Volume 90, Issue 81

Tuesday, February 18, 1997



Taking life seriously at any age or size

Gazette file photo
SUCK IN THAT GUT. (l-r) Torri Higginson, Patricia Hamilton and Maggie Huculak congregate around a very large Victorian bed in The Grand Theatre's play, Three Tall Women.

Three Tall Women

Directed by Joseph Ziegler
Starring Patricia Hamilton, Maggie Huculak and Torri Higginson
At Grand Theatre, today – March 1

What would you ask if you could meet yourself in 30 years? Sixty years?

This is the question Edward Albee poses in his 1994 Pulitzer Prize-winning drama Three Tall Women. Directed by Joseph Ziegler, Three Tall Women focuses on three women gradually coming to terms with the past, present and future. The women are never named, just identified in the script as A, B, and C. The play is a series of soliloquies giving the audience hints into the characters' minds and hearts. The play is separated into two acts, though the audience does not get the gist of the connection between the women until the second.

The first act begins with all three characters on stage. There is a confused, older woman, a middle-aged caregiver to the older woman and a young lawyer from the law firm that handles the older woman's affairs. Each woman wears a dress fitting to the time period from whence they came. The eldest, played by Patricia Hamilton (The Road to Avonlea), is 92. She is self-centred, senile and somewhat of a bigot. However, the audience cannot help but find her delightful. Her clever stories are a joy to listen to and Hamilton does a wonderful job capturing the wisdom mixed with confusion of the old woman.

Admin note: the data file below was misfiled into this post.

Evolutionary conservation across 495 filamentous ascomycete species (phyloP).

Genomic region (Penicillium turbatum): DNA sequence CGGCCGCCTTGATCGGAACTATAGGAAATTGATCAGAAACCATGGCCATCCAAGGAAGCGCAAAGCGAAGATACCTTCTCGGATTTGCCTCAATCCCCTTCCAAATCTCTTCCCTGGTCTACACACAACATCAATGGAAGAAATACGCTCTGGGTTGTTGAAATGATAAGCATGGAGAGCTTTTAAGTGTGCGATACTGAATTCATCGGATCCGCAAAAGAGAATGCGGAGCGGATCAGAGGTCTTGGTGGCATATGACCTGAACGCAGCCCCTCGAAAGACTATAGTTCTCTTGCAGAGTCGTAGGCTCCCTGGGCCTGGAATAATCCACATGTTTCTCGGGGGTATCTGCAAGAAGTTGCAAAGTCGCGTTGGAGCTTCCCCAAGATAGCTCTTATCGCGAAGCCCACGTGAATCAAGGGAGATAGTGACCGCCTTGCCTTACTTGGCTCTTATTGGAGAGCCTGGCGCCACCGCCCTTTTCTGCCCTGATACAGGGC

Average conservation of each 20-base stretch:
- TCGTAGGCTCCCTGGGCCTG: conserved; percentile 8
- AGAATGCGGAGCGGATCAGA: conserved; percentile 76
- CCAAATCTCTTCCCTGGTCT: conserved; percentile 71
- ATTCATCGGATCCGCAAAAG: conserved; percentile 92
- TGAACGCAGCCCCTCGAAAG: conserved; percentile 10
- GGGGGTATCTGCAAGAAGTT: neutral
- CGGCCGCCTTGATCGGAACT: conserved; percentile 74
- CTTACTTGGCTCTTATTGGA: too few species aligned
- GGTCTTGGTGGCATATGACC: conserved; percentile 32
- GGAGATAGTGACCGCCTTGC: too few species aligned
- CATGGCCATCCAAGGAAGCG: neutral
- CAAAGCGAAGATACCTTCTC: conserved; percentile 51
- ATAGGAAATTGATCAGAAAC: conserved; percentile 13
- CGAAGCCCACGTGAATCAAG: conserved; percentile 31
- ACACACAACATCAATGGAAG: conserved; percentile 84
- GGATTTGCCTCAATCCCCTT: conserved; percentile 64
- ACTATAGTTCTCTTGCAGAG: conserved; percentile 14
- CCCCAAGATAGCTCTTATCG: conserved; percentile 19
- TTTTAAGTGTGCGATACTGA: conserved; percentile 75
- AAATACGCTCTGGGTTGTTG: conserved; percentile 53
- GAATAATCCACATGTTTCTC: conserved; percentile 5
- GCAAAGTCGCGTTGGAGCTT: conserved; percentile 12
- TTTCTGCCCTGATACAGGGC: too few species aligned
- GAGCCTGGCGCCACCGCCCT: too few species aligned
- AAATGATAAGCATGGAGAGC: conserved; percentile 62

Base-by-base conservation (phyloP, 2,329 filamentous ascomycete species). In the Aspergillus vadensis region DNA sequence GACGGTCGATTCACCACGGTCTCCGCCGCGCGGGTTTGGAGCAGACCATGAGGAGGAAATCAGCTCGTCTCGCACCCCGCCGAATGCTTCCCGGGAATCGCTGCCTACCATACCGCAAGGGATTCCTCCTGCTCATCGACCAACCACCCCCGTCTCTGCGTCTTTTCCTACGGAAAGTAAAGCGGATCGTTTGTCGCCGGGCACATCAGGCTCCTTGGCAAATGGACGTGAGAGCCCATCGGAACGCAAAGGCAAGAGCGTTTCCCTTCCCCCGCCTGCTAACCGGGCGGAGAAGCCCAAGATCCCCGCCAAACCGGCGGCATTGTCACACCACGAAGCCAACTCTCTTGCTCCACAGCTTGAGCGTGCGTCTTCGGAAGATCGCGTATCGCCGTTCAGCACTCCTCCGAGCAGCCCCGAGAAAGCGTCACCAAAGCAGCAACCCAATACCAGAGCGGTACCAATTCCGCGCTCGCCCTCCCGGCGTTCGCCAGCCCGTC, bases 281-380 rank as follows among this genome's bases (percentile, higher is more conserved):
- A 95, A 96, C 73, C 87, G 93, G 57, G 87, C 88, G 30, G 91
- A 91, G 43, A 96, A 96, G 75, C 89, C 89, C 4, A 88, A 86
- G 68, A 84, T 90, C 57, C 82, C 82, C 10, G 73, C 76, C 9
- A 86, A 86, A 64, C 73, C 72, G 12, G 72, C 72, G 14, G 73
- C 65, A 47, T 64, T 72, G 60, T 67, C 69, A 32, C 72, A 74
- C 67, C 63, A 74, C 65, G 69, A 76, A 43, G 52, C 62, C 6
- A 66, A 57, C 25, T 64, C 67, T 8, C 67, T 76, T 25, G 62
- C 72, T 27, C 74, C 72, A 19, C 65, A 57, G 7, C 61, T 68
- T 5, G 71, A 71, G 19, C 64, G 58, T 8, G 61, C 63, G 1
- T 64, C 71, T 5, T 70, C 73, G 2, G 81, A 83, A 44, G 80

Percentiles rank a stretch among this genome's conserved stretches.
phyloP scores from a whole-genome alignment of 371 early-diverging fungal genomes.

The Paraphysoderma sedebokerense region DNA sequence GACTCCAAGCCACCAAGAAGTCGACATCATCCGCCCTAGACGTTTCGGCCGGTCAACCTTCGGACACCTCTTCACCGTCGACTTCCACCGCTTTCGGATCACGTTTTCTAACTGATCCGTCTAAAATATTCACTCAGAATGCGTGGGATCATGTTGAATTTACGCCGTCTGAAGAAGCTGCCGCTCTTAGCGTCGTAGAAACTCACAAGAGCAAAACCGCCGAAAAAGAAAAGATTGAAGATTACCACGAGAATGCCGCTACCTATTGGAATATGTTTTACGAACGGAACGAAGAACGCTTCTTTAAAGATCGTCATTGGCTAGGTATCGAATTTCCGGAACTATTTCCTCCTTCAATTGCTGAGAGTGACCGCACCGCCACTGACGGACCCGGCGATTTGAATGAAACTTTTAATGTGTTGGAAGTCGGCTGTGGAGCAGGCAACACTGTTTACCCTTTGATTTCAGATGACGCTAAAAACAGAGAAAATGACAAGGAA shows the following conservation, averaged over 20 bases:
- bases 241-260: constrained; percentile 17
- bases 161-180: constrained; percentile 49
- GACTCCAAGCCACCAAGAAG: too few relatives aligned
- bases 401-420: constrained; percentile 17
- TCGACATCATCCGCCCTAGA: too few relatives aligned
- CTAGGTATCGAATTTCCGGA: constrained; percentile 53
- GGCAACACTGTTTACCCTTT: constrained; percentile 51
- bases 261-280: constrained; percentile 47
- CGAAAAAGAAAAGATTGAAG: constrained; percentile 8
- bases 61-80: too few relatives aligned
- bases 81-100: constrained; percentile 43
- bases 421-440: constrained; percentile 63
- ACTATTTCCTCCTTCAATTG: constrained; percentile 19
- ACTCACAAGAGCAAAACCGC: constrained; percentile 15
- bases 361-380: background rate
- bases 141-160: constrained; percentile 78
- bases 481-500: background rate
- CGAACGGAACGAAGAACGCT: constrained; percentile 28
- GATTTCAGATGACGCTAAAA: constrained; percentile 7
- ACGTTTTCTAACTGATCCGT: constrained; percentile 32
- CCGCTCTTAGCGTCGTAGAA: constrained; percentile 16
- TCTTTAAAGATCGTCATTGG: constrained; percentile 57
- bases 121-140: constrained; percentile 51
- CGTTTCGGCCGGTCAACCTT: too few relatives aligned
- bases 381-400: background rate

The middle-aged women (Maggie Huculak) is 56. Her character is bitter and condescending towards both women, however, Albee again created a woman the audience cannot help but like. The youngest (Torri Higginson) is 26. She displays the attitudes that a younger person may possess towards the others: lack of patience, an I-know-everything point of view and an interest in the sensitivity of Hamilton's heartwarming stories. The banter between all three is witty and, at times, outright hilarious. The audience is thrown from emotion to emotion, from laughter to tears through each and every moment of the play.

The second act starts again with all three women on stage, but while the delightful rapport begins, the audience finally receives confirmation on what they have thought all along. These are not three separate women but merely a succession of selves throughout various periods of life. The youngest is determined to never be like the others, spurred by a stroke of the eldest at the end of Act I. This refusal to accept the future is what begins the soliloquies of the ups and downs of each moment in life.

The set is decadent and Victorian. The massive four-poster bed takes up most of the scene and the gilded furniture alludes to the wealth of the old woman. However, as the audience learns, money cannot buy happiness. The lack of personal memorabilia hints to the lack of true love in the 'woman's' life, thus underlying the major themes of the play.

Three Tall Women examines the life of one woman in a delightful, unconventional manner. All the actors capture the essence of their roles and the audience falls in love with each for their high points and flaws. If the play has a moral, it is that we should not take any moment of life for granted – we should cherish every memory and situation. Sometimes we need to be reminded of this and Three Tall Women is a wonderful way to be told.

–Carey Franklin

To Contact The Entertainment Department: gazent@julian.uwo.ca

Copyright The Gazette 1997